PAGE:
The physician takes an angiogram of the right coronary artery (RCA), and finds a lesion that appears to be 70%. (Again, using angiography, this is all subjective). Most people would consider this a “borderline” lesion. The question is whether the lesion is causing the symptoms or not. An IVUS catheter placed in the artery may show a large plaque burden and confirm 70% narrowing of the artery, but it still does not tell us whether this is compromising flow during exercise.4
Fractional flow reserve is simply a “stress test on the table.” Medication is administered, usually adenosine, to dilate the microvasculature to obtain the maximum blood flow/perfusion possible (hyperemia) distal to the lesion to simulate exercise. A pressure reading is obtained proximal and distal to the lesion, and a gradient is established to determine any flow restriction during exercise. This is accomplished by simultaneously obtaining the proximal pressure through the guiding catheter, and the distal pressure by the pressure wire.
It should be noted that IVUS and pressure wire procedures require that the patient receive anticoagulants prior to the beginning of the procedure. Since a catheter or a wire is being placed in the coronary artery, these medications must be given to prevent life-threatening clotting on the devices. At our facility, we try to utilize bivalirudin (Angiomax, The Medicines Company, Parsippany, NJ) as much as possible, because of the short half-life of the medication. If the procedure results in a negative finding, then the sheath can be removed within 2 hours.
A FFR of 1.0 is normal, but coronary arteries generally show a FFR > 0.94. As a general rule, FFR findings and their recommended course of treatment can be seen in Table 1.1
FFR can also be used to determine an appropriate course of treatment for a patient. A recent case at our facility demonstrates the importance that FFR can have in the determination of treatment. The patient presented with continuing chest pain on exertion. The RCA is totally occluded (probably chronic) and a large posterior descending artery (PDA)/posterolateral artery (PLA) system is noticed on angiography of the left arteries. The collaterals to the PL/PD appear to come from the LAD and circumflex. The chronic total occlusion (CTO) appears moderate in length once the collateral and main vessels are visualized, with a calcific channel outlined (Figures 5-7).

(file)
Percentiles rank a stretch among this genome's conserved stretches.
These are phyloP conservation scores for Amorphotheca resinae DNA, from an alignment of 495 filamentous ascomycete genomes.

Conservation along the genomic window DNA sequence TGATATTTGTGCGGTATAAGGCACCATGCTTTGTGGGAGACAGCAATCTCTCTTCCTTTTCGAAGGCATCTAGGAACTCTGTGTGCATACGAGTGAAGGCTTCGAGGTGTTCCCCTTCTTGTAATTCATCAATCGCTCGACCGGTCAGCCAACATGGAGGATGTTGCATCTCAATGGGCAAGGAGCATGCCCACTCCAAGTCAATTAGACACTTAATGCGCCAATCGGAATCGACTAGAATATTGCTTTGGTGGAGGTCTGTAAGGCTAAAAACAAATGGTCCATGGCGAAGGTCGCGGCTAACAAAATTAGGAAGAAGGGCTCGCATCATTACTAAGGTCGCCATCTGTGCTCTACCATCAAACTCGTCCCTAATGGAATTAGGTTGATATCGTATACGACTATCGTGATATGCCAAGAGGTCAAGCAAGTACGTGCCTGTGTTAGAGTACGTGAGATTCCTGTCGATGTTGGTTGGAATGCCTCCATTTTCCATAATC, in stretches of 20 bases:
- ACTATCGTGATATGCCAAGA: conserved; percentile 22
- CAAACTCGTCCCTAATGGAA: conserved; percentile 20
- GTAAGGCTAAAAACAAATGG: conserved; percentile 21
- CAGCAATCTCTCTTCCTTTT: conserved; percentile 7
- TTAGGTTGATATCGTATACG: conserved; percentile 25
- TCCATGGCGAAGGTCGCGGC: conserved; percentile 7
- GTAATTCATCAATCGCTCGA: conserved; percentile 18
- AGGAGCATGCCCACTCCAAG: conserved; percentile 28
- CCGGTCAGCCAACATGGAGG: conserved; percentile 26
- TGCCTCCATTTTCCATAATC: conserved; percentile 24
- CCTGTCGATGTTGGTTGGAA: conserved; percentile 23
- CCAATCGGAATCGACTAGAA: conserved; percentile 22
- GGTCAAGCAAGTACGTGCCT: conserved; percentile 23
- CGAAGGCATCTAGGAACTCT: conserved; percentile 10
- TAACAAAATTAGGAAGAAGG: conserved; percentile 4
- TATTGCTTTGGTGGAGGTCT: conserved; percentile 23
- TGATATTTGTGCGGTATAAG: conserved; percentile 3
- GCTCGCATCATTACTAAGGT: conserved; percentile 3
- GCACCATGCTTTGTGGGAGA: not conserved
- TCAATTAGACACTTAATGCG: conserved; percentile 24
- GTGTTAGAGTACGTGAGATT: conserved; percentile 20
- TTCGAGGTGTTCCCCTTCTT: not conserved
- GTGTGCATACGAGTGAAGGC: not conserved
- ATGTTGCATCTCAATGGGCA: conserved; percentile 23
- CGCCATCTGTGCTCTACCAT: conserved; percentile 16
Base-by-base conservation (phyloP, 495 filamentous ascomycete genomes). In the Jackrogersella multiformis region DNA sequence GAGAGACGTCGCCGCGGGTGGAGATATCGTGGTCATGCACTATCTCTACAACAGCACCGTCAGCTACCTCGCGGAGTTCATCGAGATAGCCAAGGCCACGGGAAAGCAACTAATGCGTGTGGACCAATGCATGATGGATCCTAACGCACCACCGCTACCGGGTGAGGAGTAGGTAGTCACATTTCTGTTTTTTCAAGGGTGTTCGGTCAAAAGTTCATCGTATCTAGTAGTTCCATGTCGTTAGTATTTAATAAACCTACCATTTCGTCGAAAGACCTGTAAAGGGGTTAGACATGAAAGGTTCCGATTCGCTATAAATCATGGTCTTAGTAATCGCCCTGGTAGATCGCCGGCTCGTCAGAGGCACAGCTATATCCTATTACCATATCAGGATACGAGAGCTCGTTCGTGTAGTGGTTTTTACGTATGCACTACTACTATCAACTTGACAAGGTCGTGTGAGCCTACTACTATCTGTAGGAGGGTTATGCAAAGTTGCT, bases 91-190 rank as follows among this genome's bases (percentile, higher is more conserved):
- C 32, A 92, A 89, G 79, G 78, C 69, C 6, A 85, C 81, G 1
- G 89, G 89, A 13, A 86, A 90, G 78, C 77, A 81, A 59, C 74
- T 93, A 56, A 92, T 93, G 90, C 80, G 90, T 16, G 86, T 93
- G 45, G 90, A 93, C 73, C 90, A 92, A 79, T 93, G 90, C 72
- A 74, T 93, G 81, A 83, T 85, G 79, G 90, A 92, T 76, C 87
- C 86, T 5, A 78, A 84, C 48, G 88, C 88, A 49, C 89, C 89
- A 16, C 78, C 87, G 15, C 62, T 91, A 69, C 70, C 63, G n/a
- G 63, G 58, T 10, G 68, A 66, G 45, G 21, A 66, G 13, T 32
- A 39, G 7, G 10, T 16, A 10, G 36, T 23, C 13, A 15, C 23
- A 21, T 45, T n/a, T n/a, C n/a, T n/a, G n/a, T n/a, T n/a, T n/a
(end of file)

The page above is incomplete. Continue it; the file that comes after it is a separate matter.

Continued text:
The LAD shows “lumpidy-bumps,” but nothing more than a 70-80% (remember, it is subjective) lesion. There are smaller lesions throughout the artery. The circumflex has a lesion that could be repaired with angioplasty.
The discussion that took place in this case was whether or not to fix the circumflex and bring the patient back later in an attempt to open the CTO in the RCA. Further review of the LAD angiograms aroused suspicion about the lesions present. If the lesions were not significant, the angioplasty would proceed; however, if the lesions were significant, the patient would be sent to surgery for at least a three-artery bypass.
Since IVUS would clearly show a calcium burden, which was somewhat visible on the angiograms, the PressureWire (Radi Medical Systems, Wilmington, MA) is utilized to determine the physiological status of the artery. It is also possible that the IVUS catheter may not completely reach the lesions or be able to pass through the tortuosity in the LAD.
Even upon placement of the wire, before adenosine administration, a gradient was present across the lesion (Figure 8).
After the administration of adenosine, the gradient increases to a maximum of 0.63. The decision was made to send the patient to surgery, since the LAD had physiologically significant disease as demonstrated by FFR (Figures 9 and 10).
It is best to simply remember that IVUS looks at structure, and FFR looks at physiology. While sometimes structure is all you need to know in order to intervene on a lesion, sometimes it is not enough. We want to make sure that before we place a foreign body in the patient (stent) that the patient really needs it. Sometimes knowing the physiologic status of the vessel is important to make the appropriate decision for the patient. Most importantly, the physician now has documentation to show the basis for their decision, instead of relying on angiography alone.
If you have any questions about this article, or you or your lab have a question about a particular topic, please send an email to firstname.lastname@example.org.
Next month, a question concerning vasovagal response will be addressed.